Although Abbott Handerson Thayer’s children (Gladys, Mary, and Gerald, left to right) modeled for this painting, it does not look like a standard portrait, and the children’s actual identities may have little to do with Thayer’s overall aims for the work. The painting was not intended to convey a particular religious content, but its composition and elaborate frame recall Italian Renaissance altarpieces showing the Virgin Mary with saints. Other elements such as the laurel wreath in Mary’s hands, her classicized drapery, and the phantom wings formed by the contours of the foliage against the sky align her with the ancient Greek goddess Athena-Nike (a winged figure representing victory). In the end, this image, so filled with allusions to the art of the past, presents Thayer’s vision of the human spirit at its noblest: the expression of love, strength, and beauty embodied in the ideal and eternal feminine.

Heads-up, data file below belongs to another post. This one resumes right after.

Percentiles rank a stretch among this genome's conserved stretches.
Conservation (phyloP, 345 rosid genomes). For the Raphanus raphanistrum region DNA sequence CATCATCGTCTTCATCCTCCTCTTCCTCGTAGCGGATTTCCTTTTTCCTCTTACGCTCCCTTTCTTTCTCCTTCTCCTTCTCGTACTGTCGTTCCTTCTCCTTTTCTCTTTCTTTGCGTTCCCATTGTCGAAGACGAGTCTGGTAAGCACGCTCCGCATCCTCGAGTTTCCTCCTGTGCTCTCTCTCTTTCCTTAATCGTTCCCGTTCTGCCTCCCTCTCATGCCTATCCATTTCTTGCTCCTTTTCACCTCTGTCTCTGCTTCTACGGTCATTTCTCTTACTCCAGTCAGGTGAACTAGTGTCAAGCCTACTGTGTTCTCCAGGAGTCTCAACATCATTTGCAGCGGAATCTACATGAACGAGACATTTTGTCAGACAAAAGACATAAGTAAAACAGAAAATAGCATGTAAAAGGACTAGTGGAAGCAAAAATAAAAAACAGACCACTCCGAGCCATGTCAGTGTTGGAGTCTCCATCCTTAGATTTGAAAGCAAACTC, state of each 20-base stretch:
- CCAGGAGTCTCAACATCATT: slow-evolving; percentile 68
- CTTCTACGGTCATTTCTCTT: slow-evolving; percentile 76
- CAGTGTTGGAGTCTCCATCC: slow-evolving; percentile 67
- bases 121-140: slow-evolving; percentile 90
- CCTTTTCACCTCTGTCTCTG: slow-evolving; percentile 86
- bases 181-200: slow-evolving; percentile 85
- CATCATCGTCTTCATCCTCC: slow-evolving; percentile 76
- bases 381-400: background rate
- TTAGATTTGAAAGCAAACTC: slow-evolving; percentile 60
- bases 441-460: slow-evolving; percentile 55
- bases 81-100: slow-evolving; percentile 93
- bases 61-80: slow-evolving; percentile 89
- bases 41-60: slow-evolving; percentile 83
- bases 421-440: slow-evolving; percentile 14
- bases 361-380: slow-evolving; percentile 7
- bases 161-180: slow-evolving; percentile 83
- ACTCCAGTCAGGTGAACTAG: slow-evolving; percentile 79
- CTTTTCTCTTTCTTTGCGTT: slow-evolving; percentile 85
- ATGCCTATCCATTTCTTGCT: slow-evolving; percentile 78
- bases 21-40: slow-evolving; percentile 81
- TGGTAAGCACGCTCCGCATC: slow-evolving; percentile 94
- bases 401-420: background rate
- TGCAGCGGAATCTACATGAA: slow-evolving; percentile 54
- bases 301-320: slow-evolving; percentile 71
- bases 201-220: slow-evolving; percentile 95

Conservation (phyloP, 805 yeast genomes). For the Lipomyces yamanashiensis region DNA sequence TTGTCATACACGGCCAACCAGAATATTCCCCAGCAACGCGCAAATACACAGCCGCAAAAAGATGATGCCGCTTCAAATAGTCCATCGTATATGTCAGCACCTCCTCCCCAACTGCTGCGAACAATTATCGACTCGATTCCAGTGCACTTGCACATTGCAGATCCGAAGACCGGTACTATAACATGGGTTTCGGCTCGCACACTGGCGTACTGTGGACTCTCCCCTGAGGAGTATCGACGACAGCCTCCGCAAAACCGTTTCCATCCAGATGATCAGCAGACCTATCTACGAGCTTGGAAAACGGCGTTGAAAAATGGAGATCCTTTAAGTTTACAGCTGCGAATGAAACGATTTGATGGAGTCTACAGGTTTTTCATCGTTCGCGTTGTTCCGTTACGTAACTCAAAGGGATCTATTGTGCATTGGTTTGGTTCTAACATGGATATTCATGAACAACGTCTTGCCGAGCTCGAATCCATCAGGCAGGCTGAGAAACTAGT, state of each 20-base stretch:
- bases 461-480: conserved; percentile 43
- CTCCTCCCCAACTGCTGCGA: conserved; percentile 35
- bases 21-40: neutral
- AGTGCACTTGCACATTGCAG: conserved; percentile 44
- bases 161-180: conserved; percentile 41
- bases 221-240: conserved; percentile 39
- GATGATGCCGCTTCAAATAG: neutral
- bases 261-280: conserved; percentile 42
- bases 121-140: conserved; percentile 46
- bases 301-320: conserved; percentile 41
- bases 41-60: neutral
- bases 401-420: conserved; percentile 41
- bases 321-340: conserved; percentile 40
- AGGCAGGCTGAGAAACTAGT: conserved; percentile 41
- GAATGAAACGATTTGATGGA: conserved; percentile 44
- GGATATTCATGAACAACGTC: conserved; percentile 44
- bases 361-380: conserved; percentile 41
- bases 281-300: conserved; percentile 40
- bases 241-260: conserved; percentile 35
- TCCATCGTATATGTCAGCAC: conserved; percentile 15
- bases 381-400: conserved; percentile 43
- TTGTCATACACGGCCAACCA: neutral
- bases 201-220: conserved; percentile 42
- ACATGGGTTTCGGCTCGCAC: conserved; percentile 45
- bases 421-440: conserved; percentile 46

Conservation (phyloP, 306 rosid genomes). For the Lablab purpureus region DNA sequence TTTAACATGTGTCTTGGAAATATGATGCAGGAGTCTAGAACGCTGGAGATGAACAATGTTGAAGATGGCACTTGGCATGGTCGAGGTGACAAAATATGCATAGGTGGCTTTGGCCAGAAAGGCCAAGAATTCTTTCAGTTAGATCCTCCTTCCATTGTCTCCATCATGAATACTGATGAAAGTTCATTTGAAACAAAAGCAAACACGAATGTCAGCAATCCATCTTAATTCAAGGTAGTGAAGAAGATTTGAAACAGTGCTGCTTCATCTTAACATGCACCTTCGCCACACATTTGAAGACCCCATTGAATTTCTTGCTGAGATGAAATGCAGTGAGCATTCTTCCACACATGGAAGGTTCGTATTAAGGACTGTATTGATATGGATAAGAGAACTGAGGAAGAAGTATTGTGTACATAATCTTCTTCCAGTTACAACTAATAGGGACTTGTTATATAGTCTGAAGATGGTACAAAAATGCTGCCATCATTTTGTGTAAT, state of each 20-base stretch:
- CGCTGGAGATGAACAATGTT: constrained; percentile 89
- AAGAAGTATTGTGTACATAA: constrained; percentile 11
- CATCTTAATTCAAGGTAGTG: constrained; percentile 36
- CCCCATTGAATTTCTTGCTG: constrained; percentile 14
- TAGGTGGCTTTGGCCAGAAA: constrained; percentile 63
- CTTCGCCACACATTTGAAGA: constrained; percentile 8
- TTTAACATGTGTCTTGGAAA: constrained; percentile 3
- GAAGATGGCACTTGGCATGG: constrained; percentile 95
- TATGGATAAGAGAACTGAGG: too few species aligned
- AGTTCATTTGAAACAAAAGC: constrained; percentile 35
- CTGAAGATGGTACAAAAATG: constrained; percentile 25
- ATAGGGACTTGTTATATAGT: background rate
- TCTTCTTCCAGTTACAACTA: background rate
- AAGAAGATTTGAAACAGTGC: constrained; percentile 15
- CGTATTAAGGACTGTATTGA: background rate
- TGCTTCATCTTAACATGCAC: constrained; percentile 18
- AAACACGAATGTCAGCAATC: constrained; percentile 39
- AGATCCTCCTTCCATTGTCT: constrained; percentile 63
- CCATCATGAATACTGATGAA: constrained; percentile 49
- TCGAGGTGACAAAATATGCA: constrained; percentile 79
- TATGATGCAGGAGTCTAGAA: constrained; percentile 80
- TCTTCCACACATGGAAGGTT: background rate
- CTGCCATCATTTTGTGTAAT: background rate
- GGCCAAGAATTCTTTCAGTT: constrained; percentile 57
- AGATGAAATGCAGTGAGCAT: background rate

(Text by the Brooklyn Museum, CC BY 3.0).